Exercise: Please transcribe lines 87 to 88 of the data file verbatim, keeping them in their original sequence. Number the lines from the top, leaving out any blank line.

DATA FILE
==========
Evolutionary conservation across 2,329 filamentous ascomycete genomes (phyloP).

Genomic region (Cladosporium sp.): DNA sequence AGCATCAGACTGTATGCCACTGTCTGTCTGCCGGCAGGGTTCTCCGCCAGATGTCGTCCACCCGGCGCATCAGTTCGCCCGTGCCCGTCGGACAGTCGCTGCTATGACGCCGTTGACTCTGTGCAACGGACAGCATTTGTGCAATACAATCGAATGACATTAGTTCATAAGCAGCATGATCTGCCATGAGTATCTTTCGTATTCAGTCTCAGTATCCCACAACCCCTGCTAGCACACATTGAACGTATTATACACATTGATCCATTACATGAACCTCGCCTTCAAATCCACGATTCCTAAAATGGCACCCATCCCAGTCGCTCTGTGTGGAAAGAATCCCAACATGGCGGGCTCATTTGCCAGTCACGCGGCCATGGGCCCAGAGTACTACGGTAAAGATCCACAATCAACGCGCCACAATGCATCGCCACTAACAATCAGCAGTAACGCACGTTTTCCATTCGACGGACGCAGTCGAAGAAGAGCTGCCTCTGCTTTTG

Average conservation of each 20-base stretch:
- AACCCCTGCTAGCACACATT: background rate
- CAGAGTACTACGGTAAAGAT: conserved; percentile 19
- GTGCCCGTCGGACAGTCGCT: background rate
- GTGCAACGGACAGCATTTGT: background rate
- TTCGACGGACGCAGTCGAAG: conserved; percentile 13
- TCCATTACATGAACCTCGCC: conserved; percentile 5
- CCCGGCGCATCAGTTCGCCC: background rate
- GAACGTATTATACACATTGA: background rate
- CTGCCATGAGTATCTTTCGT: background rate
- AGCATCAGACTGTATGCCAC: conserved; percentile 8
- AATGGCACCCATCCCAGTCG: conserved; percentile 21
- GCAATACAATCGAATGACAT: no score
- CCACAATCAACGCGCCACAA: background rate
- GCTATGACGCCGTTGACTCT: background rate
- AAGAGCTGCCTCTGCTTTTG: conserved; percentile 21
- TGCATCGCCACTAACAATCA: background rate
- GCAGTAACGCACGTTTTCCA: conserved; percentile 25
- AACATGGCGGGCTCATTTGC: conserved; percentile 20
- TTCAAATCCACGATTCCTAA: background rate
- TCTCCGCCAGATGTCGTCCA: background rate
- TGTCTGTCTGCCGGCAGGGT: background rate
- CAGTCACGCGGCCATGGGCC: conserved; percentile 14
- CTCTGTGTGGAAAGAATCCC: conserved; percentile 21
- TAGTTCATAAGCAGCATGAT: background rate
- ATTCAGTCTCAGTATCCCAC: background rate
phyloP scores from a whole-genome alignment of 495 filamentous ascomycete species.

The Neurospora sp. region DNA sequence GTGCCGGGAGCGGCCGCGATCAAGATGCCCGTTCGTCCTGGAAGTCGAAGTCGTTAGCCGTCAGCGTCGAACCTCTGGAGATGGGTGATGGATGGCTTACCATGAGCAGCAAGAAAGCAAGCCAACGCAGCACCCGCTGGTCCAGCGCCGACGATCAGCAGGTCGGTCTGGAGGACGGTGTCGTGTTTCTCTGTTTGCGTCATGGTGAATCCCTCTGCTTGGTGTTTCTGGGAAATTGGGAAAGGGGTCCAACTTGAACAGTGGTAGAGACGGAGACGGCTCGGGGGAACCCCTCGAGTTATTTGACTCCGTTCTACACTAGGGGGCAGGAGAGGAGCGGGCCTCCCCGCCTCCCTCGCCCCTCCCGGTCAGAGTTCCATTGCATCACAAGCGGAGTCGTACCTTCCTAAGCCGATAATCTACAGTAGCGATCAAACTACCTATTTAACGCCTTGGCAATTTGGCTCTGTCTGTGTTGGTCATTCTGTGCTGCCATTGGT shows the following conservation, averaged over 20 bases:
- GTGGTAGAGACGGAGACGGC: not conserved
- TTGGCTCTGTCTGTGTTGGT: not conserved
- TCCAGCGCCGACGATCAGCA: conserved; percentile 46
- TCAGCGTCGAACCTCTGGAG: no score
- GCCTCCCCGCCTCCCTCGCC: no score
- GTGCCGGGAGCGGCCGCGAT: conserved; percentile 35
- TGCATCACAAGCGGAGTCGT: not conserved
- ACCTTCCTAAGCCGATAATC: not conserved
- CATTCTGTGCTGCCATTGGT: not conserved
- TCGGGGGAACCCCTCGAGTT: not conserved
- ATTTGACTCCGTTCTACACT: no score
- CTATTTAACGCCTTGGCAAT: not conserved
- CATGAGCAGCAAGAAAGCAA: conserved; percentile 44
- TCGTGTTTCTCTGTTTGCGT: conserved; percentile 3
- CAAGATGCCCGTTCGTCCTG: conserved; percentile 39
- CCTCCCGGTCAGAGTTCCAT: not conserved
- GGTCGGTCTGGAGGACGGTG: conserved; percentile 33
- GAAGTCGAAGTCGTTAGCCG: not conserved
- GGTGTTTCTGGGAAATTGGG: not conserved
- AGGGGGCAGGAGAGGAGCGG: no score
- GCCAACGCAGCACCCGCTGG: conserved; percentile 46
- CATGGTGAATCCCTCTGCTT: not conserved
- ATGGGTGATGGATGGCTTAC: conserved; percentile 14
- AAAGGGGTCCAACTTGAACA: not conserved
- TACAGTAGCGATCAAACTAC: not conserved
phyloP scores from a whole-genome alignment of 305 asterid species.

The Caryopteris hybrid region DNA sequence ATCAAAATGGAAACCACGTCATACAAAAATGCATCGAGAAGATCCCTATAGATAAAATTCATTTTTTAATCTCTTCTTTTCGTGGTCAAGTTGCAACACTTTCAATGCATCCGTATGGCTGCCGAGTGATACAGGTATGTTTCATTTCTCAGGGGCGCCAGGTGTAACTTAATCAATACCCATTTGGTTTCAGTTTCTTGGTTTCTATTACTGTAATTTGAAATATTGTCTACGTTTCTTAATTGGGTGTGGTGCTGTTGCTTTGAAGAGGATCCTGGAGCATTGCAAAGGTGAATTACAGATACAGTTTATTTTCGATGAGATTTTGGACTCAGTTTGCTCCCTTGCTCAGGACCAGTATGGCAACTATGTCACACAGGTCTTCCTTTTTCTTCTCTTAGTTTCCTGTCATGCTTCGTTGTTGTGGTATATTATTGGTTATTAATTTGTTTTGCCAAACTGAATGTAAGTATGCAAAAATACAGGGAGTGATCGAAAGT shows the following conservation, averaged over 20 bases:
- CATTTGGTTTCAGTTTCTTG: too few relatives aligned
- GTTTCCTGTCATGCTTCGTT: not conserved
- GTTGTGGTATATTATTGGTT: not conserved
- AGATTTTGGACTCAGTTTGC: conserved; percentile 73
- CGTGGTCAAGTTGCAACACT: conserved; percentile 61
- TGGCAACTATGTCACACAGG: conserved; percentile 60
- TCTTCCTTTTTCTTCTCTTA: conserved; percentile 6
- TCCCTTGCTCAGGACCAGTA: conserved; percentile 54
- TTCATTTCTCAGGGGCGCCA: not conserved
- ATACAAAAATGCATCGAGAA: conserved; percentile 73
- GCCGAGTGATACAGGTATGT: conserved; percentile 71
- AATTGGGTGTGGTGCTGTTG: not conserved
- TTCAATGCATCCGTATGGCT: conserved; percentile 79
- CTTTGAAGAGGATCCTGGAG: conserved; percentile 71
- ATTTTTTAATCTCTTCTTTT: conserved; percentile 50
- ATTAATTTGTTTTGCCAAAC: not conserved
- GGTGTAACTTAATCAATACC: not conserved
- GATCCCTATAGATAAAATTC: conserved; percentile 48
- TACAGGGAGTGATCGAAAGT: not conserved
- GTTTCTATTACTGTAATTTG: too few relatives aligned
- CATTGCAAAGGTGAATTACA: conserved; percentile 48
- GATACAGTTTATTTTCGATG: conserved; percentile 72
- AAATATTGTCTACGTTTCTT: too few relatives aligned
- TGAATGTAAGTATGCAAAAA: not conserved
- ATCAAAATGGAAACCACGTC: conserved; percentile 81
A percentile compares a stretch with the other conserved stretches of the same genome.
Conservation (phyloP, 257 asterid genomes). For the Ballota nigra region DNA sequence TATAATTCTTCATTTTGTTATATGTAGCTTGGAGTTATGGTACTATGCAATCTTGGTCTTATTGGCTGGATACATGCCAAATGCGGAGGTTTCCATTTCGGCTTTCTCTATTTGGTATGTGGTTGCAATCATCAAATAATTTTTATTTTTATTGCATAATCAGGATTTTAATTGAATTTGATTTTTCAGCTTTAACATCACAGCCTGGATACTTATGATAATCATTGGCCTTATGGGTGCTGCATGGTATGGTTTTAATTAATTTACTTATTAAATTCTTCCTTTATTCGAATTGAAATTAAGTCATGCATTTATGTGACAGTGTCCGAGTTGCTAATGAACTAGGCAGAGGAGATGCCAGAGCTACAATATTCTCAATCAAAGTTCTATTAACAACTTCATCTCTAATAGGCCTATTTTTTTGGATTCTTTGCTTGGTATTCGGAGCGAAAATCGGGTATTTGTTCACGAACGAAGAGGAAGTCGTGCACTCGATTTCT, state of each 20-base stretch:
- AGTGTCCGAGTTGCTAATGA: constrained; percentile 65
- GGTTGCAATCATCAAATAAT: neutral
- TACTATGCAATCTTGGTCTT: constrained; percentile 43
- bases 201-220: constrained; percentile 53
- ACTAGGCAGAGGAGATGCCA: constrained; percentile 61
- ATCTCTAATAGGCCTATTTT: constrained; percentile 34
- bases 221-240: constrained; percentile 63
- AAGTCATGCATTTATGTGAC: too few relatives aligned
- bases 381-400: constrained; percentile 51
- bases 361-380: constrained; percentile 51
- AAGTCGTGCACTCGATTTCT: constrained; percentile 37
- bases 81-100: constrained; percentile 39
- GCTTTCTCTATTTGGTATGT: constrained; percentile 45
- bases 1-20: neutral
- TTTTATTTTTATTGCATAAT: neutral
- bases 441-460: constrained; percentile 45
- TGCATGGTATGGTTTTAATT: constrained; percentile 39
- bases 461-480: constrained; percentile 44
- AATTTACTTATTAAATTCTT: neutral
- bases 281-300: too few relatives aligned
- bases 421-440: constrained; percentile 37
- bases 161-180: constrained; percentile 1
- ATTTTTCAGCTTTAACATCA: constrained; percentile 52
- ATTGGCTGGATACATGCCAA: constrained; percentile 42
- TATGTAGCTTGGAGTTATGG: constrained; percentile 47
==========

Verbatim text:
- TACTATGCAATCTTGGTCTT: constrained; percentile 43
- bases 201-220: constrained; percentile 53